© Reuters / Ramzi Boudina
Whether associations help to democratise authoritarian rule or support those in power is a contested issue that so far lacks a cross‐regional perspective. Drawing on relational sociology, this paper explores the impact of state power in Algeria, Mozambique, and Vietnam on associations and vice versa. We focus on decision‐making in associations and on three policy areas – welfare policy concerning HIV/AIDS, economic policy concerning small and mediumsized enterprises, policies concerning gender equality and the rights of women and sexual minorities – to assess the relations between associations and the state’s infrastructural and discursive power. Most associations interviewed by us in the three countries accept or do not openly reject the state’s and/or the state ruling party’s various forms of interference in internal decision‐making processes. Whereas associations in Algeria and Vietnam help to maintain the state’s control through welfare provision, associations in Mozambique can weaken this form of infrastructural state power. Moreover, business and professionals’ associations in all three countries help maintain the state’s control through limited participation, i.e. another form of infrastructural state power. Finally, associations in all three countries support the state’s discourse and policies in the area of gender equality and women’s rights, though in all three countries at least some NGOs help weaken this form of state power.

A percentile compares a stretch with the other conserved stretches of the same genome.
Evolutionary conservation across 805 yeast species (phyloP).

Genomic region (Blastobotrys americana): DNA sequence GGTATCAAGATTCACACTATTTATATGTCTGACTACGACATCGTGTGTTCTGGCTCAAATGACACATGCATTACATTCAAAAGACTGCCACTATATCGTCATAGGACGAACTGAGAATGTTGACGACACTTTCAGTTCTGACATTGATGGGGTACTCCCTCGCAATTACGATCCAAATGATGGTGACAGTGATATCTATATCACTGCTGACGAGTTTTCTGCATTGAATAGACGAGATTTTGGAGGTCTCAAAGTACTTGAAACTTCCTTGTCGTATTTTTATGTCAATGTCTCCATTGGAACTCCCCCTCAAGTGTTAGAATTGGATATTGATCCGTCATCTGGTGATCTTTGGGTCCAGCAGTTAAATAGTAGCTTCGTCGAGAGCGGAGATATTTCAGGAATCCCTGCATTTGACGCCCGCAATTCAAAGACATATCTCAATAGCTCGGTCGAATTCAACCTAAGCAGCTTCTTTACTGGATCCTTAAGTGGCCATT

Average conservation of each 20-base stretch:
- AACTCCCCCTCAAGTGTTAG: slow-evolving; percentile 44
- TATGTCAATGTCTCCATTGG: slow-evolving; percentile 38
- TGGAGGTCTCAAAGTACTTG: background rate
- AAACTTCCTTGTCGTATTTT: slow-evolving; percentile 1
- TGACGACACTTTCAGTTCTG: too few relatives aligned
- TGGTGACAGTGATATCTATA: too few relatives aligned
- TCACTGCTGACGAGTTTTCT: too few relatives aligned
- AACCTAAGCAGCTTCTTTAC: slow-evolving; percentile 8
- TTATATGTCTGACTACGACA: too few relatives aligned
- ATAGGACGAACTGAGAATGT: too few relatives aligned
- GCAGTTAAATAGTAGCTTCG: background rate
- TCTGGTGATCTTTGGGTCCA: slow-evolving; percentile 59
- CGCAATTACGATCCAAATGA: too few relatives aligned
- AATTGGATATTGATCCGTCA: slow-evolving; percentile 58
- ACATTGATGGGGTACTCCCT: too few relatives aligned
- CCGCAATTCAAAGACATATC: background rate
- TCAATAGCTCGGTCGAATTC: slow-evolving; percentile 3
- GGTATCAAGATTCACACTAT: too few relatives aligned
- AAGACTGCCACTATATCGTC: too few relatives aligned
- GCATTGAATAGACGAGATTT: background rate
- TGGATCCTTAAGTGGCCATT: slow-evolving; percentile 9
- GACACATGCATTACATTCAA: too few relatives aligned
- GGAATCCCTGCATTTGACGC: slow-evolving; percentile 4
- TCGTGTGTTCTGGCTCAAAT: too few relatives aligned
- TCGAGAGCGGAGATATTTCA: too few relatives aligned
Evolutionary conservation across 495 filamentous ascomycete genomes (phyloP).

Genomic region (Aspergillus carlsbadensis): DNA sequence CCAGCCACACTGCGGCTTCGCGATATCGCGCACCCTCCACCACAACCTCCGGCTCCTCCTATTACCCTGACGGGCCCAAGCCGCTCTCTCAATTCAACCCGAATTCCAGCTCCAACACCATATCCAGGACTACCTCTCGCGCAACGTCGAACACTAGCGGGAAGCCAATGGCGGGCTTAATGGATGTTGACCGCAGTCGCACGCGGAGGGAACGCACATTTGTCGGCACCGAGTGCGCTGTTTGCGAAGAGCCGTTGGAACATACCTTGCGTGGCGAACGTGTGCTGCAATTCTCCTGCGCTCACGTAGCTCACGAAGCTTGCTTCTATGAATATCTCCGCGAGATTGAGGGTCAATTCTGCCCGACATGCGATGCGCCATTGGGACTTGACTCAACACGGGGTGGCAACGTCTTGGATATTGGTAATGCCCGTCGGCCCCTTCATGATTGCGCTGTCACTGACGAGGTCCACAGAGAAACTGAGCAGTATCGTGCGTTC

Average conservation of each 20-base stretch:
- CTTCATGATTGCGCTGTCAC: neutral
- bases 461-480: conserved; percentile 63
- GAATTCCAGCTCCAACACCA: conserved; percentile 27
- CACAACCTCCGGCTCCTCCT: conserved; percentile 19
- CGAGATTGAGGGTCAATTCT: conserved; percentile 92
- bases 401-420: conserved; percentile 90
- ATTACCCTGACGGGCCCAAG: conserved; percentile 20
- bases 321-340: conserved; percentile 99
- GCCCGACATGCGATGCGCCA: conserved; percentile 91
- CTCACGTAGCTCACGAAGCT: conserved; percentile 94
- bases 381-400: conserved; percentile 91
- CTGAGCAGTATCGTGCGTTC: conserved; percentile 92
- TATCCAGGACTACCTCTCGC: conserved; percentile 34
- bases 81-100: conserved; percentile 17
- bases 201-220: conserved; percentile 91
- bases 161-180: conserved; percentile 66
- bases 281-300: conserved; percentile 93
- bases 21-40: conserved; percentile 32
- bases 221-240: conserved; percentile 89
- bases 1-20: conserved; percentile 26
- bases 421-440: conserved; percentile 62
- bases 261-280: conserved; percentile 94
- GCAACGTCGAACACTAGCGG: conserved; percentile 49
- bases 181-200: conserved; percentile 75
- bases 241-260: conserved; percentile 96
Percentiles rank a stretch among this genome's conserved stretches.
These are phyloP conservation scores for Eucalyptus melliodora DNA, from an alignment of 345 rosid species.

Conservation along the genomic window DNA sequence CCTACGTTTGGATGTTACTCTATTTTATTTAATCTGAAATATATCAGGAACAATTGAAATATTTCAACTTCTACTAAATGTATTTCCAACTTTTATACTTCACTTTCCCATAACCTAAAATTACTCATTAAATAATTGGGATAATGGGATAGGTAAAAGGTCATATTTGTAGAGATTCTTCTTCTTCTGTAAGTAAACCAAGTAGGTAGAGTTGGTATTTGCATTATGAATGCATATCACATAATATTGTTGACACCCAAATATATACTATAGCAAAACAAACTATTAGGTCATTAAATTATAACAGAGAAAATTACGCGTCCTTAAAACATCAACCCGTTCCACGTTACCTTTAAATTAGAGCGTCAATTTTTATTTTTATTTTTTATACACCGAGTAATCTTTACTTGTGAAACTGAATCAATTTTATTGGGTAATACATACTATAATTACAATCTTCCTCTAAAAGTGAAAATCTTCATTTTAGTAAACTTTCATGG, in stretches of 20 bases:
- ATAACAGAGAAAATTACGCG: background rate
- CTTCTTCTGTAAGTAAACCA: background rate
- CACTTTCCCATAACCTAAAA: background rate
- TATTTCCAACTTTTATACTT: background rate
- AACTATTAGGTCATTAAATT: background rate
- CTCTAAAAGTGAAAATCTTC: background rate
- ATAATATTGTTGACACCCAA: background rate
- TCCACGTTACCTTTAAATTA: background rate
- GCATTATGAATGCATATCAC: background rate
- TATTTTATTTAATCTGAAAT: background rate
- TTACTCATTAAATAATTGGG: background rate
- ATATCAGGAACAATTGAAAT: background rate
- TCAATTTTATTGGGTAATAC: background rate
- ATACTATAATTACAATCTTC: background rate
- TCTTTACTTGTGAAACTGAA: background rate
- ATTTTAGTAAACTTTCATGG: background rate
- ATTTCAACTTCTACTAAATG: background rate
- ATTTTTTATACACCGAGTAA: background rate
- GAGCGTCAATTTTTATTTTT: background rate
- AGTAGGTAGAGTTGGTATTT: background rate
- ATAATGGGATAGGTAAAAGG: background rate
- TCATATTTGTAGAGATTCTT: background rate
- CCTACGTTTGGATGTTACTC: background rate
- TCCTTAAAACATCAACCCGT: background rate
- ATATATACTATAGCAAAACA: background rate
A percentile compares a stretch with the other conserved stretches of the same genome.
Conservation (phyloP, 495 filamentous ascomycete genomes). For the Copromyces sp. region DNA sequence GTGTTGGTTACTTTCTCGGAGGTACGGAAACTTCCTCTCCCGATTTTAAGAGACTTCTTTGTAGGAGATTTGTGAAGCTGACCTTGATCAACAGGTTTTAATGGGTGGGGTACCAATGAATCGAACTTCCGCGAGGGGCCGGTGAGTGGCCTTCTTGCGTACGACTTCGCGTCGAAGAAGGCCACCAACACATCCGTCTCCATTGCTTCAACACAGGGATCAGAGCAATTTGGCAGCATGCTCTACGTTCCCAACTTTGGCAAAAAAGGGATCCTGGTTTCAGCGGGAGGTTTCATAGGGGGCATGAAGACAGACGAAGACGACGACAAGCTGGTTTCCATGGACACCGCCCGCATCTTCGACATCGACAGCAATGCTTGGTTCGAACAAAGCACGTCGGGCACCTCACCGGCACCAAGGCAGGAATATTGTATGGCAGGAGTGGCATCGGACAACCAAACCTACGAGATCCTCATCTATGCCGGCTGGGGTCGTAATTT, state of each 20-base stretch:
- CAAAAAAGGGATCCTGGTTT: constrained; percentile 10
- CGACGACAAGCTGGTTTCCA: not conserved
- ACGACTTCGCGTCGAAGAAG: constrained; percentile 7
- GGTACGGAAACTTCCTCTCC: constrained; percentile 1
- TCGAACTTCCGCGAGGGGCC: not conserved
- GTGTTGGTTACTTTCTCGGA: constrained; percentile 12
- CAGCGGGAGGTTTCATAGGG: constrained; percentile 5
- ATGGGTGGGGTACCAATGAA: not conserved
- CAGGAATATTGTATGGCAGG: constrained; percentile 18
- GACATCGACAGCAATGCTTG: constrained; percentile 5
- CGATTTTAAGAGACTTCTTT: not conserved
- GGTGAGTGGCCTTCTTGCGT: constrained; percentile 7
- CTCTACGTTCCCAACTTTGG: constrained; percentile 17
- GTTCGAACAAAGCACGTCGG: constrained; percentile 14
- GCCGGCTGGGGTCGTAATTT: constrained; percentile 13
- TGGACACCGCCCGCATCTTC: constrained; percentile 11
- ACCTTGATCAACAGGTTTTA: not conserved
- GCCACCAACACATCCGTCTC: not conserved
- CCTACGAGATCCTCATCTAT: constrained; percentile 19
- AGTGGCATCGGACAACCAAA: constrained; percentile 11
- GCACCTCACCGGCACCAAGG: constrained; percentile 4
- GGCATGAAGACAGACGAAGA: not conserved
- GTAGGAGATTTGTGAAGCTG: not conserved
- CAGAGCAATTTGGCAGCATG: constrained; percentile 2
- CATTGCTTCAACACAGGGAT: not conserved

Australian Journal of Agricultural and Resource Economics, forthcoming
Asian Survey: A Bimonthly Review of Contemporary Asian Affairs, forthcoming
Mediterranean Politics, 2019
Politics and Religion, 12, 2019, 2, 257-282
Middle East Institute, 2018